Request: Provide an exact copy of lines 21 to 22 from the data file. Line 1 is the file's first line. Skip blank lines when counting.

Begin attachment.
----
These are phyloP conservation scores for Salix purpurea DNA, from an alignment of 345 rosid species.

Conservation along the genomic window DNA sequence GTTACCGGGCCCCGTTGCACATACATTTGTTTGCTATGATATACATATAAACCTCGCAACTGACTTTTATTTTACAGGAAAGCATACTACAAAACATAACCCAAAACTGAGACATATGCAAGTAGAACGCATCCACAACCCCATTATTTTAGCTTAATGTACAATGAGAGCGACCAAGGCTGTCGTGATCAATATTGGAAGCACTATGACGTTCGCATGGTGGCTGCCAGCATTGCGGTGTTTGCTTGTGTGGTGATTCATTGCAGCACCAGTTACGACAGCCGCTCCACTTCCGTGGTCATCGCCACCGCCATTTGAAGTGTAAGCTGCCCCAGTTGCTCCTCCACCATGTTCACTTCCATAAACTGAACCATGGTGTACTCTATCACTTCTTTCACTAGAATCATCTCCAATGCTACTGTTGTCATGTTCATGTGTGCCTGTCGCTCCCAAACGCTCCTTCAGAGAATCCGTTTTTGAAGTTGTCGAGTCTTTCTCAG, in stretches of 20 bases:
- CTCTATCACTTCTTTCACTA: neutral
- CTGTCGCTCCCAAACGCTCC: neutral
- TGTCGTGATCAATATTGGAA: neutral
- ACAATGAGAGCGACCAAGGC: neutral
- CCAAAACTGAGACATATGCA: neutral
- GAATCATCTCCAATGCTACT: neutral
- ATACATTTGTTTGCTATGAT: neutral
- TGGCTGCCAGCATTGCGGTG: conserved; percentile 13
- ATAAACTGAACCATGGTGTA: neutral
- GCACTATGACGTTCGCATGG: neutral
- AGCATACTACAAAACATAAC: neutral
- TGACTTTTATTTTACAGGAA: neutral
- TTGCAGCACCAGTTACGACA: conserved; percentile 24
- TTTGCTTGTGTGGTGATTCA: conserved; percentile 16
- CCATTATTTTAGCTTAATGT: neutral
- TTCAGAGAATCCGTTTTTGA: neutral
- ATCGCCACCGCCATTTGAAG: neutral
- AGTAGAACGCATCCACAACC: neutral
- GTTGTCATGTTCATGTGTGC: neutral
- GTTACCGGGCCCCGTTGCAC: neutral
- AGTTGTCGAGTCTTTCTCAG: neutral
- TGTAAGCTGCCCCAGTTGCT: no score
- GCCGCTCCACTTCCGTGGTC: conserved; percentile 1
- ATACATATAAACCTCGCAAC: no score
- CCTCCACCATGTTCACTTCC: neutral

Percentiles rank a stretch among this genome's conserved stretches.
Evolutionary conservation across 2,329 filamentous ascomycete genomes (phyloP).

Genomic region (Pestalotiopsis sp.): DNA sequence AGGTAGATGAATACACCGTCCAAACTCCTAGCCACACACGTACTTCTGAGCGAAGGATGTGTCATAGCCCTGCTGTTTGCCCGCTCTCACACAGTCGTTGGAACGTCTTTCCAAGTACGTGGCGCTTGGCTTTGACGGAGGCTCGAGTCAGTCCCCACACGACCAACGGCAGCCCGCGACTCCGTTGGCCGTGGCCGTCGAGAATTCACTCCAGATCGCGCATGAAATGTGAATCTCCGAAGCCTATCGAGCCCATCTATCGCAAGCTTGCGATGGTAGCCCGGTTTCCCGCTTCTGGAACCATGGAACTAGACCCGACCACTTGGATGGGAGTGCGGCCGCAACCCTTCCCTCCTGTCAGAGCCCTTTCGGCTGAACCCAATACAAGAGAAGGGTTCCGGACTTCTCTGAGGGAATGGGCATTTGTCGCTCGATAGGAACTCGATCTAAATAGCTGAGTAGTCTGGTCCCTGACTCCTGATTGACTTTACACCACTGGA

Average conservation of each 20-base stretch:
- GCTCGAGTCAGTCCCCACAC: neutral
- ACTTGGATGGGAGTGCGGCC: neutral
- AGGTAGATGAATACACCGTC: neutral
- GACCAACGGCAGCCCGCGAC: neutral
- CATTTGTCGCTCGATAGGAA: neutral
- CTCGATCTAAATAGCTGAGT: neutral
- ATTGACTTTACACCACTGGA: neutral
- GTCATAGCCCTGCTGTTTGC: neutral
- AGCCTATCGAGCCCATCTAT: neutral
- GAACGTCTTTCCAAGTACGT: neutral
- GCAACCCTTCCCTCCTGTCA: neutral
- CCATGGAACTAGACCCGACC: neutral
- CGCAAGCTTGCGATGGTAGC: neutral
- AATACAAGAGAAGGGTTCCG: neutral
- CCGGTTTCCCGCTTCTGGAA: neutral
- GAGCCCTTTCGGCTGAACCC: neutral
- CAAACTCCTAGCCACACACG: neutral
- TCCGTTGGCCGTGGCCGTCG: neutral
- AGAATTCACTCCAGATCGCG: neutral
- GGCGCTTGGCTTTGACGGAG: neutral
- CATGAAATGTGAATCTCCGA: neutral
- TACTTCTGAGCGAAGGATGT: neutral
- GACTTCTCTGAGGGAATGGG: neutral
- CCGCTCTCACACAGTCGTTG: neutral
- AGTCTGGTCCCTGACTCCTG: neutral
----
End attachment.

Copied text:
- GTTGTCATGTTCATGTGTGC: neutral
- GTTACCGGGCCCCGTTGCAC: neutral